B.A.R.S. workshops, residencies and teaching materials show students how a well- written essay resembles a well-written song, with the Main Idea being the thesis paragraph in an essay and a chorus/refrain/hook in a song, while the Supporting Details in an essay are just like the verses. Using my innovative B.A.R.S. techniques, students learn how to summarize any topic with a well organized paragraphs and rhymes.
floss looking boy, boss looking boy, at the bar showing off looking boy
that’s just a decoy for the pills you deployed took her home and enjoyed
rick ross lookin boy
ioeno why you free looking boy
rob women of their bodies looking boy
then treat her like a toy, are you trying to fill a void
i’ll leave that to Freud, lost me little boy
went from Hey ms. Parker looking boy
to creeping Darren sharper looking boy
the pills would stop her, from acting proper
she ain’t a willing partner but that you avoid
You like them drunk and sloppy looking boy
all up in her like a hemroid
no joke Bill Cosby looking boy
should be an autopsy looking boy
so what’s a date raper looking boy
if she don’t want it i’ll take her looking boy
they’re taking all her joy you a faker looking boy
could play shooting guard for the Lakers looking boy
i can get away with murder looking boy
Brock Turner, Mark Chmura, Rothlesberger looking boy
give the press a story and your fans annoyed
before you even know it her life is destroyed
she came in my room late night looking boy
yeah she put up a fight looking boy
she must be horny, all my fame and my glory
end up locked down, Iron Mike looking boy
funny all the excuses we employ
when you learn our heroes ain’t the real mccoy
she wake up on your pillow in the morning
she don’t remember, Cee-lo looking boy
Woody Allen and Soon Yi looking boy
Weak looking boy, sneak looking boy
Nasty R. Kelly looking boy
With a toot toot and a beep beep looking boy
wait for her after her school looking boy
think that we are fools looking boy
i’ll bend and break the rules looking boy
just to steal her family jewels looking boy
but let’s go a little farther with the story
famous we don’t even bother with the story
they’re supposed to be a father to the boy
Sandusky and Bambataa looking boy
rapist aren’t skulker looking boys
hyenas and vulture looking boys
we got to be more vocal with it boys
so I ask you how’s rape culture looking boys?
#stakesishighchallenge Good thing I put shea butter on my elbows. Spitting some grown man shit about how high the stakes are for me right now.Teige Jireh
you ever have a moment when realities of life spoke to you?
that happened when i got this track to put my vocals to
stakes getting higher each stage of life i’m going through
my thoughts on life were so new when i got married in 02
wasn’t ready for the growth and change that we go through
we both felt robbed and destroyed, our dreams brokeintwo
but now we have the children that we brought into
existence… so what are gonna do?
what do we do when the stakes are higher than me and you?
in the end to thine own self be true
all we really want to do is be great parents to our little crew
a standard we will pursue even when we move onto someone new
This lady came in my life when i was so confused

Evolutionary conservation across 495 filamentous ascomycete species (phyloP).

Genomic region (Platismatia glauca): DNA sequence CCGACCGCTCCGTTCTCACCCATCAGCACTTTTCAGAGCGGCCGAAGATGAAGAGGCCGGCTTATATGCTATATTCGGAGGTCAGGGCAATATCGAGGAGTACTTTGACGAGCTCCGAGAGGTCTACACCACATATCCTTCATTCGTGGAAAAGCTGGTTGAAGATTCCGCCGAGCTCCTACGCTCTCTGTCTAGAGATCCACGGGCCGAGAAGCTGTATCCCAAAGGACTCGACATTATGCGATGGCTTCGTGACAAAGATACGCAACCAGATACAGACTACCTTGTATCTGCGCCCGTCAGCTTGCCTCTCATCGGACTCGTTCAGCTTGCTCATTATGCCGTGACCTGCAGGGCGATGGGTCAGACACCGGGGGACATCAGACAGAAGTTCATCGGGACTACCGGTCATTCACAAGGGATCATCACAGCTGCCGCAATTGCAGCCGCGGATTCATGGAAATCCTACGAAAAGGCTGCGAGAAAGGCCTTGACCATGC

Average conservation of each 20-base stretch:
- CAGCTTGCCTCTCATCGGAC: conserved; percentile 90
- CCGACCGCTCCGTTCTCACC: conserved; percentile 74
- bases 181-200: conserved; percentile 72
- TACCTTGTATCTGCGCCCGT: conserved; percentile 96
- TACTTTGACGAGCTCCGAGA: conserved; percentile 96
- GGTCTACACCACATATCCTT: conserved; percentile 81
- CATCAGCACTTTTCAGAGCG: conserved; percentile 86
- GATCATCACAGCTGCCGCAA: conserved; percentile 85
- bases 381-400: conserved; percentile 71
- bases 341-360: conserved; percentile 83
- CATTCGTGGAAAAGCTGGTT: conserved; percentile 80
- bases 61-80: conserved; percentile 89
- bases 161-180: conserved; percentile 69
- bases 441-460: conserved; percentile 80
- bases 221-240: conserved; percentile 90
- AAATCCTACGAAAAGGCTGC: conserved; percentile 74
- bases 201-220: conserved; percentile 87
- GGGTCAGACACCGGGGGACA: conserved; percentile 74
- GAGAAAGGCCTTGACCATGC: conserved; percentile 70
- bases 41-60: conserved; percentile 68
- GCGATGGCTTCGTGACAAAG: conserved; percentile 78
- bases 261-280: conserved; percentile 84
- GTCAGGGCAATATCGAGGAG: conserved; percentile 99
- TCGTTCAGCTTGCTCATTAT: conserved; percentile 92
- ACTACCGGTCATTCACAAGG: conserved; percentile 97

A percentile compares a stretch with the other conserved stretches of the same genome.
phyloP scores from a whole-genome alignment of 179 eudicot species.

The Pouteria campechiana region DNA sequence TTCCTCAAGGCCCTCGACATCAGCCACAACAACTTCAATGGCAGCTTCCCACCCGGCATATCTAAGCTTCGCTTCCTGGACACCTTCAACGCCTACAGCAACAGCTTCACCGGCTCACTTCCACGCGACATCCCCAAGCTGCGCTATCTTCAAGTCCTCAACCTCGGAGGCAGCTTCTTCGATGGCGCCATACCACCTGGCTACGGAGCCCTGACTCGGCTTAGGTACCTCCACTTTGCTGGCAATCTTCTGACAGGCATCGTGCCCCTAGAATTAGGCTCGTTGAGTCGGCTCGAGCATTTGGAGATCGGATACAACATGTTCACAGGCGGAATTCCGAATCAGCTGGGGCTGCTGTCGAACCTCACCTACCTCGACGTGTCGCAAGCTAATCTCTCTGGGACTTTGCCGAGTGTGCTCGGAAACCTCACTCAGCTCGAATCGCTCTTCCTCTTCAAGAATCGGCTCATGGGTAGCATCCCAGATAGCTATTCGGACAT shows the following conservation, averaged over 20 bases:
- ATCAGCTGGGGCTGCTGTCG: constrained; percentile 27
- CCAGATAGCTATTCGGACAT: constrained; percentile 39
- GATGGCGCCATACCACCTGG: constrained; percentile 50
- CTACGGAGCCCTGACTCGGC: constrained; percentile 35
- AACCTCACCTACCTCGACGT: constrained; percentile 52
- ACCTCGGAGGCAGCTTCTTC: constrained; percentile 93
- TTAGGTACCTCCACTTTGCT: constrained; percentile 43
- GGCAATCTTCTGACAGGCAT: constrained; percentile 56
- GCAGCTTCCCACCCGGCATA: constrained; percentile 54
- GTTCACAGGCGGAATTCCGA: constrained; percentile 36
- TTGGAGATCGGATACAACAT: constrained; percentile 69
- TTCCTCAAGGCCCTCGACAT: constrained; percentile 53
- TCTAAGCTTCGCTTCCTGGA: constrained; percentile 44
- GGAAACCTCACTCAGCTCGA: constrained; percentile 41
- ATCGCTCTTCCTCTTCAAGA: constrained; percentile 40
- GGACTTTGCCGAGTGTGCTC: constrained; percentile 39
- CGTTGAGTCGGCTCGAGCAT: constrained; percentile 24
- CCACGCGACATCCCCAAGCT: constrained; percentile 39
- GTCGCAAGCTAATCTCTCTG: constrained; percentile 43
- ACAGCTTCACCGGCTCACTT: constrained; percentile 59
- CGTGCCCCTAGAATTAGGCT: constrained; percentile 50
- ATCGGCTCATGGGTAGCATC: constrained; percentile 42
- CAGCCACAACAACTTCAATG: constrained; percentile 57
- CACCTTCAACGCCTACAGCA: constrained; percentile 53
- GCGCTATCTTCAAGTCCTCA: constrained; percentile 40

funny, you can meet for conversation, a smoke or two
learn what they believe, what they’re open to
feeling comes over you
now find yourself making plans for the both of you
why i moved this challenge from the laptop to the vocal booth
i figure i’d raised the stakes if i spoke to you
behbeh, a storm is passing and the sun has broken through
i want to soak in you
i plant a seed of life and of hope in you
plus my sons are never getting over you
whether bumping roads or coasting through
i know which hands are holdable and foldable
my chips are on you like I’m supposedtodo
every word of this verse is a hiphop quotable
I’mma properly record these soon, but If i don’t just spit them out I’ll sit on them forever…
the war on drugs ain’t just reagan and nixon
the blood in my eye causes rose colored vision
so i approach the game like george jackson in san quentin
remind myself that patience has it’s limits
i peep democratic game plan and it’s gimicks
let’s start will Bill Clinton
played sax on arsenio, we all watched and listened
and said he’s blacker than kool-aid and fried chicken
create a trade agreement that depress the state of living
create a system
that put more black men under justice supervision
than there were slaves,
they make money off of prison
Bill was handing out years like handing out minutes
generations know their fathers from upstate visits
then wonder why the black community is diminished
cops hunt us with no limits
and harassment is infinite
screaming “black lives matter”, their confused like it’s physics
send the DOJ to baltimore and ferguson to witness
when they’re done the cops go right back to business
we looking at the Obama like “man, what is this?”
while he steadily explains and defends this
we’re try to break this, he’s trying to bend this
now we elect a president whose family did this
not mention bad decisions and shady stuff she been did
she apologize, we’re forced into forgiveness
scared of trump so we readily dismissed it
choose between a neoliberal and a nitwit
are you an educated voter or you getwit
i watch her run like a getfit
her down home talk, tossing us a biscuit
you say a third party can’t win this
but if not right now, when do we begin this